3.3 The Rules of Stress in English

Now, you may look back at the sentence we were working on, and wonder how we figured out what the rhythm was in the first place. The answer, of course, is that we didn’t figure it out; we just “felt it out.” We said the sentence as it came to us naturally, and noted which syllables we stressed and which we didn’t.

However, there are rules that we use in English, without even realizing it, to choose when to stress which syllables. As best I can figure them out, they go as follows.

Rule #1

Each multi-syllable word has its own intrinsic stress pattern, and you can tell what the pattern is just by saying the word. Do not change this pattern unless (a) the word ends with two unstressed syllables, and (b) the next word starts with an unstressed syllable. If that happens, then you can change the last syllable of the first word to be stressed.

Rule #2

Single-syllable words (e.g., “dog,” “cat,” “chair”) can be either stressed (long) or unstressed (short), depending on what you need to make the other rules work.

Rule #3

If the first syllable of the sentence is a single-syllable word, it must be stressed unless it is a possessive pronoun (like “my,” or “your”), a preposition (like “to,” “for,” “or,” “on,” etc.), or an article (like “an” or “the”). In those cases, you probably shouldn’t stress it.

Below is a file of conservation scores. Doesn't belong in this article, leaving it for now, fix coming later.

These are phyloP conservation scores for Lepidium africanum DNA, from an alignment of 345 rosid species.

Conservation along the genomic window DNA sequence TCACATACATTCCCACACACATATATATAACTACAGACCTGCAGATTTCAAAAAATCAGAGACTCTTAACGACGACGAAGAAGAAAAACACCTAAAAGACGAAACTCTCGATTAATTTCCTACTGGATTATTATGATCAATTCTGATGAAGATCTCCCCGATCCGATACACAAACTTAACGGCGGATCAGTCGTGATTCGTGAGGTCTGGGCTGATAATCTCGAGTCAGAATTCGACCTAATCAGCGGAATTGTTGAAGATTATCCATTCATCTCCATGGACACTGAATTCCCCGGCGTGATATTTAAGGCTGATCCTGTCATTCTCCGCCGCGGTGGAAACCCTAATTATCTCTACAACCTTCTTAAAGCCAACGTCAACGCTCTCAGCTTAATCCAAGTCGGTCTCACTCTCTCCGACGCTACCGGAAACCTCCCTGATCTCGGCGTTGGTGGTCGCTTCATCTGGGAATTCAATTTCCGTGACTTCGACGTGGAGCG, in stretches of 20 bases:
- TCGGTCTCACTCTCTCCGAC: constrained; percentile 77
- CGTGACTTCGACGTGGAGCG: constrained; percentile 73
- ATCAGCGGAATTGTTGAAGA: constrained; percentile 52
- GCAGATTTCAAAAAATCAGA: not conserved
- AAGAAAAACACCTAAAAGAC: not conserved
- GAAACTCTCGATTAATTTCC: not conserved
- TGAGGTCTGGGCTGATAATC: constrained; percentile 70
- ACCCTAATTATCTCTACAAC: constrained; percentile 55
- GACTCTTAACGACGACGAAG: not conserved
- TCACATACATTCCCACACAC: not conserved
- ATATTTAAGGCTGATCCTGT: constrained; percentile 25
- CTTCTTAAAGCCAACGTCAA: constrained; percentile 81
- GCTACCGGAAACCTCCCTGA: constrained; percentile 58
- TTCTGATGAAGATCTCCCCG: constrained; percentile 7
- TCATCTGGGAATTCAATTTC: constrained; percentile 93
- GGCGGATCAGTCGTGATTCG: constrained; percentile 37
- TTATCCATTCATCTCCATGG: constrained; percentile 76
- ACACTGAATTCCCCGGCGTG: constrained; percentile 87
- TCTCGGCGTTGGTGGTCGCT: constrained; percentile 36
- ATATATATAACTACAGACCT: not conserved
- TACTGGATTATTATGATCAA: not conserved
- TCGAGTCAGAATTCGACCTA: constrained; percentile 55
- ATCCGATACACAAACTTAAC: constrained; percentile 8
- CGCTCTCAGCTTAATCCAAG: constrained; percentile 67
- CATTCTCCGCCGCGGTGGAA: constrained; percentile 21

Rule #4

Try to alternate long and short syllables. So, if a single-syllable word comes right before a multi-syllable word, the single-syllable word should have the opposite length to the first syllable of the multi-syllable word. (For example, the “and” in, “And afterwards,” should be short, not long.)

Rule #5

There are two important exceptions to Rule #4. First, adjectives or adverbs that precede nouns are always long. (For example, “green caribou” is “green caribou.” Likewise, “fast tiger” is “fast tiger”) Second, an article (i.e., “the,” “a,” and “an”) or possessive pronoun (“my,” “your,” etc.) should always be short, no matter what comes after it.

Rule #6

If a stressed syllable is followed by multiple unstressed syllables, they all have a tendency to sound like they belong to the same word. If all the syllables do not belong to the same word, therefore, it is often good—if possible—to change one of the unstressed syllables so that it becomes stressed.

Rule #7

To contrast what you are saying with an alternative, you may stress an otherwise unstressed syllable. For example, the word “the” in, “Are we going to the Walmart?” should be unstressed. But, if you wanted to emphasize that you were going to the Walmart, rather than simply a Walmart, you could stress it.

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